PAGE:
The revenues of Everest, MDH, Catch and Shubham Goldiee expanded between 18% and 35%, though Eastern Condiments and Aachi recorded a marginal drop in sales. Overall, combined sales of the six companies were at ₹8,711 crore ($1.07 billion) in the fiscal ended March 2022, according to filings with the Registrar of Companies, sourced from data intelligence firm Altinfo. Together, they posted a 17% jump from the previous year’s sales of ₹7,431 crore.
“The growth is on a low base of 2021, when supply affected sales in the first half,” said Rajinder Kumar, executive vice-president at Mahashian Di Hatti, popularly known as MDH, which reported a 35% increase in revenue to ₹1,759 crore. “During the pandemic, we saw strong demand from households as people increasingly took to cooking. Large events and social gatherings also led to revival in food service channels such as restaurants and caterers.”
“(Also,) we have seen people shift to branded products from loose ones for many years, but the trend accelerated post Covid,” he said.
In the ₹25,000-crore branded spices category, Everest is market leader with ₹2,610 crore in sales last fiscal year, followed by MDH.
Global, Domestic Demand Uptick
In masala, herbs and spices, domestic players including Shubham Goldiee, DS Foods, Ramdev and Eastern Condiments have the upper hand in some geographies. Over the past few years, Kerala-based Keya, Baba Ramdev’s Patanjali and Mother’s Recipe have also ramped up their portfolio, with convenient packaging and ready-to-use spices.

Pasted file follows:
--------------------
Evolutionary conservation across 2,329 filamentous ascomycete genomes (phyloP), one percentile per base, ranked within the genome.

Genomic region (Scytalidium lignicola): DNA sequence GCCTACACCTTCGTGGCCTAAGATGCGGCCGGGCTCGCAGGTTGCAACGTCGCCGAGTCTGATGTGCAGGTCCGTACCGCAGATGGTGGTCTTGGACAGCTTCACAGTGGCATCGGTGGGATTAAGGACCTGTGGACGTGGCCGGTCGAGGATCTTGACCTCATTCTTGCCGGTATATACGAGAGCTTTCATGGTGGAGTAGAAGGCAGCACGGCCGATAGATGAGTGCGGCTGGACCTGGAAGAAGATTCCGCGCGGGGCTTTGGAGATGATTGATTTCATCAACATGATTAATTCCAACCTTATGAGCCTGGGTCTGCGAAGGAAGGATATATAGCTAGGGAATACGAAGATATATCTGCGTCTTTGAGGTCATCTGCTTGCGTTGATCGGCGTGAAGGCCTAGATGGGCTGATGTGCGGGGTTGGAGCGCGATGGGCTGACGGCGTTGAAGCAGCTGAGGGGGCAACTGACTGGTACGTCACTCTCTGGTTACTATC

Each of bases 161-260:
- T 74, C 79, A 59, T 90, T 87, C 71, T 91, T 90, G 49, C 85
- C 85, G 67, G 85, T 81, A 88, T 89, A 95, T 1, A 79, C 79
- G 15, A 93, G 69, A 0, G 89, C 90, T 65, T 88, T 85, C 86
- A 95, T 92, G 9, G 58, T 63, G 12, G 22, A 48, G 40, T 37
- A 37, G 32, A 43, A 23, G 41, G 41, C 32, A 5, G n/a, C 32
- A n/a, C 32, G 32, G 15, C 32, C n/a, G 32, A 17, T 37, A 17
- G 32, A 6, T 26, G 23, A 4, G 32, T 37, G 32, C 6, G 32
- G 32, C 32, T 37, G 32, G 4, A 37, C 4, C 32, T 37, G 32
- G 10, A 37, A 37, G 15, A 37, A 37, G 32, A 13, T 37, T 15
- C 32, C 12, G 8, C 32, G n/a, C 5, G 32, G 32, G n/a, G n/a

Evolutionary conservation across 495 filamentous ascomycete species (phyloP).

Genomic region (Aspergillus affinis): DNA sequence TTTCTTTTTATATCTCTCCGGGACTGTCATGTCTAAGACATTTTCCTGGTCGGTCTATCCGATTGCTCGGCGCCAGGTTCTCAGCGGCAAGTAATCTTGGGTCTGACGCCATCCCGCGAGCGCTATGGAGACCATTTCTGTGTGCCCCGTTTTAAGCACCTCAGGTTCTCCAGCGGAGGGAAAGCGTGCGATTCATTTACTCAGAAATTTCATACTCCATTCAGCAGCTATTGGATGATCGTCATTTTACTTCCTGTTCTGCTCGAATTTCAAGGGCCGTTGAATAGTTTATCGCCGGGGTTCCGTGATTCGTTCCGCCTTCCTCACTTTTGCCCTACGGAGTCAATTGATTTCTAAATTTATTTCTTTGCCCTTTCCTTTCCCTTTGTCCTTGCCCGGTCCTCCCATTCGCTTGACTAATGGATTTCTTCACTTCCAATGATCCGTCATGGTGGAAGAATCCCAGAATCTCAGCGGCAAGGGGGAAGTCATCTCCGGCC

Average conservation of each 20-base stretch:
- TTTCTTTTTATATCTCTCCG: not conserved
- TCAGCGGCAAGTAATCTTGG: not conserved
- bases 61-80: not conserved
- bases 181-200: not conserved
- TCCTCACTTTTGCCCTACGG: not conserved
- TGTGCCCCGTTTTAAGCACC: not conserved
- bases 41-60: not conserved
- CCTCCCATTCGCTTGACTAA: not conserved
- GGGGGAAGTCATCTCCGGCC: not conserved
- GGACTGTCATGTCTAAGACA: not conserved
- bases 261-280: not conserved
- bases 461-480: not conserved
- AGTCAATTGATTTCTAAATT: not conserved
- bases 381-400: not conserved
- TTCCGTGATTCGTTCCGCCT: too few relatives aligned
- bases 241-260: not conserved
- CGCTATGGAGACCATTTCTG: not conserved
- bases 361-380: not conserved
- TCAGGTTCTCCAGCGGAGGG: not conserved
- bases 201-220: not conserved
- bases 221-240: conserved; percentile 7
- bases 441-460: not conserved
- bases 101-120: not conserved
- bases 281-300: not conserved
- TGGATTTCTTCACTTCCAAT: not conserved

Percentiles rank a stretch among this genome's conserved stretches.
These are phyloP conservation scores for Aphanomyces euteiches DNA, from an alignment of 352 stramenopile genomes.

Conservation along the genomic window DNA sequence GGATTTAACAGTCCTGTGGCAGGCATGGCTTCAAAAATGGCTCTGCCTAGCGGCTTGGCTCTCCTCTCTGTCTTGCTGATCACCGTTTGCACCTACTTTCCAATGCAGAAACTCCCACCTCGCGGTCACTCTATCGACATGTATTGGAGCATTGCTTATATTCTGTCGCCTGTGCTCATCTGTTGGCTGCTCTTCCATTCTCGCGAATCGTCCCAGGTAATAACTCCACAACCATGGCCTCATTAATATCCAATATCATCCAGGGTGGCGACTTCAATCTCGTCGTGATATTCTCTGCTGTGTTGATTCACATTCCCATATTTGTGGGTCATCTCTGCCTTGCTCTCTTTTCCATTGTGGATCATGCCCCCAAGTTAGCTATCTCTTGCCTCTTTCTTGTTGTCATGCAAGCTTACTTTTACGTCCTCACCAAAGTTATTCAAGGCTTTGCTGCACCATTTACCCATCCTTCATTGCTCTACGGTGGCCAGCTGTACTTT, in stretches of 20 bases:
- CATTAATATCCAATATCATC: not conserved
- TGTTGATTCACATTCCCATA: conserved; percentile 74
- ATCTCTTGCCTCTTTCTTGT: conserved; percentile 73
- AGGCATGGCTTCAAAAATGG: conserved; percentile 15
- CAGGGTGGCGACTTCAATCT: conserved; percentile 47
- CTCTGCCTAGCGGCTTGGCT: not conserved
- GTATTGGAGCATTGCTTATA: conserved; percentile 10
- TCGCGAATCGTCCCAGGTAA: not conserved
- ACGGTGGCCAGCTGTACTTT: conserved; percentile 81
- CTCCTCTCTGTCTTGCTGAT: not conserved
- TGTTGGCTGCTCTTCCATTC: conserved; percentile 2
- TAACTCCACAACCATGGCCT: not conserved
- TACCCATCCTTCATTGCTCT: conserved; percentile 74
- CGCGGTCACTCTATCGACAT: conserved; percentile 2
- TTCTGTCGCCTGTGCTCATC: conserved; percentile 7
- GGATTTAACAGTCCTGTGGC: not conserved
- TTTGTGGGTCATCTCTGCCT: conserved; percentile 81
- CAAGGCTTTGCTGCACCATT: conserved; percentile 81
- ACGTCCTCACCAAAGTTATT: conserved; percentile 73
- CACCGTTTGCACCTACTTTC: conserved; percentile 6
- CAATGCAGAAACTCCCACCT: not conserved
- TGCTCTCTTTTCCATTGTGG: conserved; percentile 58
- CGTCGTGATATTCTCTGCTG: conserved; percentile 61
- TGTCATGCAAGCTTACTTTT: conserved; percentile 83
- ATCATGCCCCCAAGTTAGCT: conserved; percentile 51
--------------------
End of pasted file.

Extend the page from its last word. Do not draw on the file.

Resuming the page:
“With an increase in recognition of spices as a health supplement, especially during the pandemic period, the demand has also seen a significant upswing, both nationally and internationally, (especially) for spices like turmeric, ginger, cumin and chillies,” DS Spiceco, the maker of Catch spices, said in its annual filings. “Consumers are now increasingly adopting cuisine from other countries and world culture. This has not only led to an increase in demand for spices, but also the variety – many now becoming de rigueur as an offering for consumers.”
Companies said supply chain challenges, increased cost of procurement and rupee depreciation led to higher value sales. Companies such as Eastern Condiments, which have a significant exposure to international markets, saw their sales decline 4% during the year.
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